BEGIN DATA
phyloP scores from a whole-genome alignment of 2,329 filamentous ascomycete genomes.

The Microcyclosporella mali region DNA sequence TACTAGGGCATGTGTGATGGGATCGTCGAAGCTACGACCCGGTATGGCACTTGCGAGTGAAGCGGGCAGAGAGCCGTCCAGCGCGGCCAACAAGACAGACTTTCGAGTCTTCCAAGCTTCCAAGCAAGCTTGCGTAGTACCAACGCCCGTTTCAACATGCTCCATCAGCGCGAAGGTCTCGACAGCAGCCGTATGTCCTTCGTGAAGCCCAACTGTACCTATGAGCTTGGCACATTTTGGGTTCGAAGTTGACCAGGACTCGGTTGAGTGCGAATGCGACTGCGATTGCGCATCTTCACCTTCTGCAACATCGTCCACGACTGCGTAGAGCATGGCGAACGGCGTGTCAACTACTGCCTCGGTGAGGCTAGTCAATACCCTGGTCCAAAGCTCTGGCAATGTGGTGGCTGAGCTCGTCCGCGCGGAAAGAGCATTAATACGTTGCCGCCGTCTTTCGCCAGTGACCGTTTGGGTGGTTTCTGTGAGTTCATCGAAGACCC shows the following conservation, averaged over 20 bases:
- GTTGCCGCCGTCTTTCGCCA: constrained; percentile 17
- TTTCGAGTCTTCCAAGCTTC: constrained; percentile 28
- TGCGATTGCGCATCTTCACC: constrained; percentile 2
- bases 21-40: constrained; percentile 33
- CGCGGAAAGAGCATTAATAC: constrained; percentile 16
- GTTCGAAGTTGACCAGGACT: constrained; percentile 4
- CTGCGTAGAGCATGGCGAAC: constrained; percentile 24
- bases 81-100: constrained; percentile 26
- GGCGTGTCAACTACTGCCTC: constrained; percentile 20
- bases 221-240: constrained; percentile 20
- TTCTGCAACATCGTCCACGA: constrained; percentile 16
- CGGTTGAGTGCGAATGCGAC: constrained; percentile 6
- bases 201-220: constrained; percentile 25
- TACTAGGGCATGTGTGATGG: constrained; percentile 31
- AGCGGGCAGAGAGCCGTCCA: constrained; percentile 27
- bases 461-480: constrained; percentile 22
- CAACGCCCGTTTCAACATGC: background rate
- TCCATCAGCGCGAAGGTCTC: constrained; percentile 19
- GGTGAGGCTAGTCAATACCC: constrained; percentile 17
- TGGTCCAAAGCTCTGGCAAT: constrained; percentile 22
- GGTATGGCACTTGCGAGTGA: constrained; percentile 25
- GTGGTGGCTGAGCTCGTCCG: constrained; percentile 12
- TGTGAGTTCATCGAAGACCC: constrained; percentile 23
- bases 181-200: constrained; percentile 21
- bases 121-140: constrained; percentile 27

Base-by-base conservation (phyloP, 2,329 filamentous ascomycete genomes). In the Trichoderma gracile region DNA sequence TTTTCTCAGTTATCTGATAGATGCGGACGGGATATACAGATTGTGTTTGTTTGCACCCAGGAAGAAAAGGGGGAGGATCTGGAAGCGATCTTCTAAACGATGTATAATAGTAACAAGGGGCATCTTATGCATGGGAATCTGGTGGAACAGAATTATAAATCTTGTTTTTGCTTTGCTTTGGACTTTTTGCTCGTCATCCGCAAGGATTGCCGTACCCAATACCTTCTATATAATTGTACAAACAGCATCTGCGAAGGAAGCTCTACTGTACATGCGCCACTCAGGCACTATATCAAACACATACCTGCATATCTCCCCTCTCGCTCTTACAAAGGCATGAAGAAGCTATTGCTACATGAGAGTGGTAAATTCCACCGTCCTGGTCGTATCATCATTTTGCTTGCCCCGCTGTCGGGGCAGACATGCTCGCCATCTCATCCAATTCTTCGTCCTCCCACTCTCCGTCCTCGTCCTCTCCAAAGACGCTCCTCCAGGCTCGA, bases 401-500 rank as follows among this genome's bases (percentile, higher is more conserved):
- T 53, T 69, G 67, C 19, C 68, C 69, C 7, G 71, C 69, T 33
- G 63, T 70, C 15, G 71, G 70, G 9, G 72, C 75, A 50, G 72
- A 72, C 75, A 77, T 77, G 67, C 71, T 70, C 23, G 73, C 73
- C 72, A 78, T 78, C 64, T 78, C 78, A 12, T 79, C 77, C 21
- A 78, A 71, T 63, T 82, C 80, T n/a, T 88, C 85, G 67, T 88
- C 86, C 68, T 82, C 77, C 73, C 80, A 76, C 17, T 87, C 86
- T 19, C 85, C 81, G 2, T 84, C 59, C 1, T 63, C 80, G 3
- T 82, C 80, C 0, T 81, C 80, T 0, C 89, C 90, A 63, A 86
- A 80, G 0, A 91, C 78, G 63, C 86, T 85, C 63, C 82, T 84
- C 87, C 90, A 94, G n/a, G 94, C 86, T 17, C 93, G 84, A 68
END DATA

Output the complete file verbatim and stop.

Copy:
phyloP scores from a whole-genome alignment of 2,329 filamentous ascomycete genomes.

The Microcyclosporella mali region DNA sequence TACTAGGGCATGTGTGATGGGATCGTCGAAGCTACGACCCGGTATGGCACTTGCGAGTGAAGCGGGCAGAGAGCCGTCCAGCGCGGCCAACAAGACAGACTTTCGAGTCTTCCAAGCTTCCAAGCAAGCTTGCGTAGTACCAACGCCCGTTTCAACATGCTCCATCAGCGCGAAGGTCTCGACAGCAGCCGTATGTCCTTCGTGAAGCCCAACTGTACCTATGAGCTTGGCACATTTTGGGTTCGAAGTTGACCAGGACTCGGTTGAGTGCGAATGCGACTGCGATTGCGCATCTTCACCTTCTGCAACATCGTCCACGACTGCGTAGAGCATGGCGAACGGCGTGTCAACTACTGCCTCGGTGAGGCTAGTCAATACCCTGGTCCAAAGCTCTGGCAATGTGGTGGCTGAGCTCGTCCGCGCGGAAAGAGCATTAATACGTTGCCGCCGTCTTTCGCCAGTGACCGTTTGGGTGGTTTCTGTGAGTTCATCGAAGACCC shows the following conservation, averaged over 20 bases:
- GTTGCCGCCGTCTTTCGCCA: constrained; percentile 17
- TTTCGAGTCTTCCAAGCTTC: constrained; percentile 28
- TGCGATTGCGCATCTTCACC: constrained; percentile 2
- bases 21-40: constrained; percentile 33
- CGCGGAAAGAGCATTAATAC: constrained; percentile 16
- GTTCGAAGTTGACCAGGACT: constrained; percentile 4
- CTGCGTAGAGCATGGCGAAC: constrained; percentile 24
- bases 81-100: constrained; percentile 26
- GGCGTGTCAACTACTGCCTC: constrained; percentile 20
- bases 221-240: constrained; percentile 20
- TTCTGCAACATCGTCCACGA: constrained; percentile 16
- CGGTTGAGTGCGAATGCGAC: constrained; percentile 6
- bases 201-220: constrained; percentile 25
- TACTAGGGCATGTGTGATGG: constrained; percentile 31
- AGCGGGCAGAGAGCCGTCCA: constrained; percentile 27
- bases 461-480: constrained; percentile 22
- CAACGCCCGTTTCAACATGC: background rate
- TCCATCAGCGCGAAGGTCTC: constrained; percentile 19
- GGTGAGGCTAGTCAATACCC: constrained; percentile 17
- TGGTCCAAAGCTCTGGCAAT: constrained; percentile 22
- GGTATGGCACTTGCGAGTGA: constrained; percentile 25
- GTGGTGGCTGAGCTCGTCCG: constrained; percentile 12
- TGTGAGTTCATCGAAGACCC: constrained; percentile 23
- bases 181-200: constrained; percentile 21
- bases 121-140: constrained; percentile 27

Base-by-base conservation (phyloP, 2,329 filamentous ascomycete genomes). In the Trichoderma gracile region DNA sequence TTTTCTCAGTTATCTGATAGATGCGGACGGGATATACAGATTGTGTTTGTTTGCACCCAGGAAGAAAAGGGGGAGGATCTGGAAGCGATCTTCTAAACGATGTATAATAGTAACAAGGGGCATCTTATGCATGGGAATCTGGTGGAACAGAATTATAAATCTTGTTTTTGCTTTGCTTTGGACTTTTTGCTCGTCATCCGCAAGGATTGCCGTACCCAATACCTTCTATATAATTGTACAAACAGCATCTGCGAAGGAAGCTCTACTGTACATGCGCCACTCAGGCACTATATCAAACACATACCTGCATATCTCCCCTCTCGCTCTTACAAAGGCATGAAGAAGCTATTGCTACATGAGAGTGGTAAATTCCACCGTCCTGGTCGTATCATCATTTTGCTTGCCCCGCTGTCGGGGCAGACATGCTCGCCATCTCATCCAATTCTTCGTCCTCCCACTCTCCGTCCTCGTCCTCTCCAAAGACGCTCCTCCAGGCTCGA, bases 401-500 rank as follows among this genome's bases (percentile, higher is more conserved):
- T 53, T 69, G 67, C 19, C 68, C 69, C 7, G 71, C 69, T 33
- G 63, T 70, C 15, G 71, G 70, G 9, G 72, C 75, A 50, G 72
- A 72, C 75, A 77, T 77, G 67, C 71, T 70, C 23, G 73, C 73
- C 72, A 78, T 78, C 64, T 78, C 78, A 12, T 79, C 77, C 21
- A 78, A 71, T 63, T 82, C 80, T n/a, T 88, C 85, G 67, T 88
- C 86, C 68, T 82, C 77, C 73, C 80, A 76, C 17, T 87, C 86
- T 19, C 85, C 81, G 2, T 84, C 59, C 1, T 63, C 80, G 3
- T 82, C 80, C 0, T 81, C 80, T 0, C 89, C 90, A 63, A 86
- A 80, G 0, A 91, C 78, G 63, C 86, T 85, C 63, C 82, T 84
- C 87, C 90, A 94, G n/a, G 94, C 86, T 17, C 93, G 84, A 68